If the thought of a large robot running straight at you freaks you out, here's one video you might want to miss. It shows a robotic cheetah that can almost run like the real thing.
The cheetah bot isn't new, but according to a written statement released by MIT, the researchers behind its development have devised an algorithm that allows their creation not just to run at speeds of up to 10 mph but also to jump over obstacles -- all without being tethered to anything.
Here it is in action:
Eventually MIT's cheetah robot should reach speeds of up to 30 mph, the researchers say. That's faster than legendary sprinter Usain Bolt.
The cheetah robot, which is funded by the U.S. military, is still a work-in-progress. But the researchers say it's already steps ahead of many of its competitors.
Unlike some quadruped robots, MIT's revised cheetah doesn't need to be tethered to a power source. And thanks to the new algorithm -- which causes each of the robot’s legs to exert just the right amount of force at the right time -- the robot no longer needs external support.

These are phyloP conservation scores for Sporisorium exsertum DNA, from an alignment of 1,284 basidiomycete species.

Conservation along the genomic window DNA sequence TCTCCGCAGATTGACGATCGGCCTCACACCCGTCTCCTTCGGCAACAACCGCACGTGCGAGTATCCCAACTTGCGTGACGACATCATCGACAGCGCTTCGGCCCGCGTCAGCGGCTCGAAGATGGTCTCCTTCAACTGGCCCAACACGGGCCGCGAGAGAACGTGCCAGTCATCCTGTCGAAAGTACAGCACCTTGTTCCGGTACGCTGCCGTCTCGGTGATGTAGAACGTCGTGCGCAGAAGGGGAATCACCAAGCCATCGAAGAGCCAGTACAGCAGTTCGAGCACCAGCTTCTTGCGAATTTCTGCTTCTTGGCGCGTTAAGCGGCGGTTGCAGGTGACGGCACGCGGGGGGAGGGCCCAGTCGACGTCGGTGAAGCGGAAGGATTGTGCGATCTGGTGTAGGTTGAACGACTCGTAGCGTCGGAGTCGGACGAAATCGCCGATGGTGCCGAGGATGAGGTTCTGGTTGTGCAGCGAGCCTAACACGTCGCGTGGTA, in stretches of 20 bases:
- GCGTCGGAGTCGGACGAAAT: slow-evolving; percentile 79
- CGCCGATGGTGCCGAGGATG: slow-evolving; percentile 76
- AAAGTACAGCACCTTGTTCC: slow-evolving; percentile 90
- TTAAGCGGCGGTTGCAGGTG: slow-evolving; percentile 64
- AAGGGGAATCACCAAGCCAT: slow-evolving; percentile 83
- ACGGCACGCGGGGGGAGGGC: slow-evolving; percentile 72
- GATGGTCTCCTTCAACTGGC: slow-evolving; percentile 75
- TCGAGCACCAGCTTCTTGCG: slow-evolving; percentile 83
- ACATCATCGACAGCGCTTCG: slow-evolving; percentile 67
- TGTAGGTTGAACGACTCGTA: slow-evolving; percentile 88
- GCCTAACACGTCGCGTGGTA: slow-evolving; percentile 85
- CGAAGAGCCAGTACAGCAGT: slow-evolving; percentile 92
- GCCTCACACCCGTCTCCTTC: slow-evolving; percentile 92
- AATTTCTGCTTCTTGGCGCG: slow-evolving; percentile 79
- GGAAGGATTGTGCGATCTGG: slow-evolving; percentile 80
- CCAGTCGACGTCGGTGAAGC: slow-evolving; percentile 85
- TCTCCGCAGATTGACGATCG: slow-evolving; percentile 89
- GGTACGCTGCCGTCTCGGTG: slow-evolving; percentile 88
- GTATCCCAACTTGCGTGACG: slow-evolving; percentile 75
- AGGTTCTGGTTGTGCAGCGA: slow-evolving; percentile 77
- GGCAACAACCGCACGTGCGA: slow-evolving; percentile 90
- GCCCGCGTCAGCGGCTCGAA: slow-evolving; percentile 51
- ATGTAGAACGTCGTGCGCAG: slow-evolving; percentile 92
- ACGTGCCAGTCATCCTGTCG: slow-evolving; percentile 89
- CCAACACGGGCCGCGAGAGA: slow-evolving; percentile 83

“Most robots are sluggish and heavy, and thus they cannot control force in high-speed situations,” Sangbae Kim, an associate professor of mechanical engineering at the university, said in the statement. "That’s what makes the MIT cheetah so special: [With the new algorithm] you can actually control the force profile for a very short period of time, followed by a hefty impact with the ground, which makes it more stable, agile, and dynamic.”
And maybe a bit scary.
As a recent Gizmodo article about MIT's revised cheetah bot put it, "Yep, it's time to start getting seriously concerned."
Watch this video to learn more about MIT's robotic cheetah: